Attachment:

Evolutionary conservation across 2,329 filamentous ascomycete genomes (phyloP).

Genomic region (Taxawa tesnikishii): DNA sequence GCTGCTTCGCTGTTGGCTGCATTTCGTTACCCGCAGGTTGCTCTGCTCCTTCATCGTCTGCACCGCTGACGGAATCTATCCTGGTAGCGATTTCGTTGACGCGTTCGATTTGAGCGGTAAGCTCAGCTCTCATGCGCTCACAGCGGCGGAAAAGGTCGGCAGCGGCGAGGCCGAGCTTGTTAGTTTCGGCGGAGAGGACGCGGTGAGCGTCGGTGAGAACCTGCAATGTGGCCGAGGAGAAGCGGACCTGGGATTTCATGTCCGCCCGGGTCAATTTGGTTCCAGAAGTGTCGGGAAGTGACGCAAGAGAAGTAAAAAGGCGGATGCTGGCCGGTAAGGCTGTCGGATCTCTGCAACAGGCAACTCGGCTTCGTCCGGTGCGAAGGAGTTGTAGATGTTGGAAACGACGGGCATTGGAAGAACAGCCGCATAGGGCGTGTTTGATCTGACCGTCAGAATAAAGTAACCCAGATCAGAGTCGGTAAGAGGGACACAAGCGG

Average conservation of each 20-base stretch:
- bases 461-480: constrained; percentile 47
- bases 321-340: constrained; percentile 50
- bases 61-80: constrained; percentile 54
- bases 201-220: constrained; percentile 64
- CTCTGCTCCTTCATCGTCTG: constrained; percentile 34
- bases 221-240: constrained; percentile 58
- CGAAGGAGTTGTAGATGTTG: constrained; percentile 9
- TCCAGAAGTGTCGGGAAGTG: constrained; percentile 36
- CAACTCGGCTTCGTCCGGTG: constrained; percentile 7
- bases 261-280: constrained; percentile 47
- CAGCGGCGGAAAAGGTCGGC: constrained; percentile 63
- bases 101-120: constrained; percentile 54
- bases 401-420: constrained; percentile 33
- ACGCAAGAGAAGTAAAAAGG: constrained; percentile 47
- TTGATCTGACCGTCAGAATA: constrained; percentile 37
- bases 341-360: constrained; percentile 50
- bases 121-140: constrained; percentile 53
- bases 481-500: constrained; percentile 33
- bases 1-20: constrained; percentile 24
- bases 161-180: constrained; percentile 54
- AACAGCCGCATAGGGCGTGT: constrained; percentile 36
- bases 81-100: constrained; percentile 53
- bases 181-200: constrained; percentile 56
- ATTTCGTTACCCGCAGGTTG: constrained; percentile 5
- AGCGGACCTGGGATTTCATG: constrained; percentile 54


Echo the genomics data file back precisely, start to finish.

Evolutionary conservation across 2,329 filamentous ascomycete genomes (phyloP).

Genomic region (Taxawa tesnikishii): DNA sequence GCTGCTTCGCTGTTGGCTGCATTTCGTTACCCGCAGGTTGCTCTGCTCCTTCATCGTCTGCACCGCTGACGGAATCTATCCTGGTAGCGATTTCGTTGACGCGTTCGATTTGAGCGGTAAGCTCAGCTCTCATGCGCTCACAGCGGCGGAAAAGGTCGGCAGCGGCGAGGCCGAGCTTGTTAGTTTCGGCGGAGAGGACGCGGTGAGCGTCGGTGAGAACCTGCAATGTGGCCGAGGAGAAGCGGACCTGGGATTTCATGTCCGCCCGGGTCAATTTGGTTCCAGAAGTGTCGGGAAGTGACGCAAGAGAAGTAAAAAGGCGGATGCTGGCCGGTAAGGCTGTCGGATCTCTGCAACAGGCAACTCGGCTTCGTCCGGTGCGAAGGAGTTGTAGATGTTGGAAACGACGGGCATTGGAAGAACAGCCGCATAGGGCGTGTTTGATCTGACCGTCAGAATAAAGTAACCCAGATCAGAGTCGGTAAGAGGGACACAAGCGG

Average conservation of each 20-base stretch:
- bases 461-480: constrained; percentile 47
- bases 321-340: constrained; percentile 50
- bases 61-80: constrained; percentile 54
- bases 201-220: constrained; percentile 64
- CTCTGCTCCTTCATCGTCTG: constrained; percentile 34
- bases 221-240: constrained; percentile 58
- CGAAGGAGTTGTAGATGTTG: constrained; percentile 9
- TCCAGAAGTGTCGGGAAGTG: constrained; percentile 36
- CAACTCGGCTTCGTCCGGTG: constrained; percentile 7
- bases 261-280: constrained; percentile 47
- CAGCGGCGGAAAAGGTCGGC: constrained; percentile 63
- bases 101-120: constrained; percentile 54
- bases 401-420: constrained; percentile 33
- ACGCAAGAGAAGTAAAAAGG: constrained; percentile 47
- TTGATCTGACCGTCAGAATA: constrained; percentile 37
- bases 341-360: constrained; percentile 50
- bases 121-140: constrained; percentile 53
- bases 481-500: constrained; percentile 33
- bases 1-20: constrained; percentile 24
- bases 161-180: constrained; percentile 54
- AACAGCCGCATAGGGCGTGT: constrained; percentile 36
- bases 81-100: constrained; percentile 53
- bases 181-200: constrained; percentile 56
- ATTTCGTTACCCGCAGGTTG: constrained; percentile 5
- AGCGGACCTGGGATTTCATG: constrained; percentile 54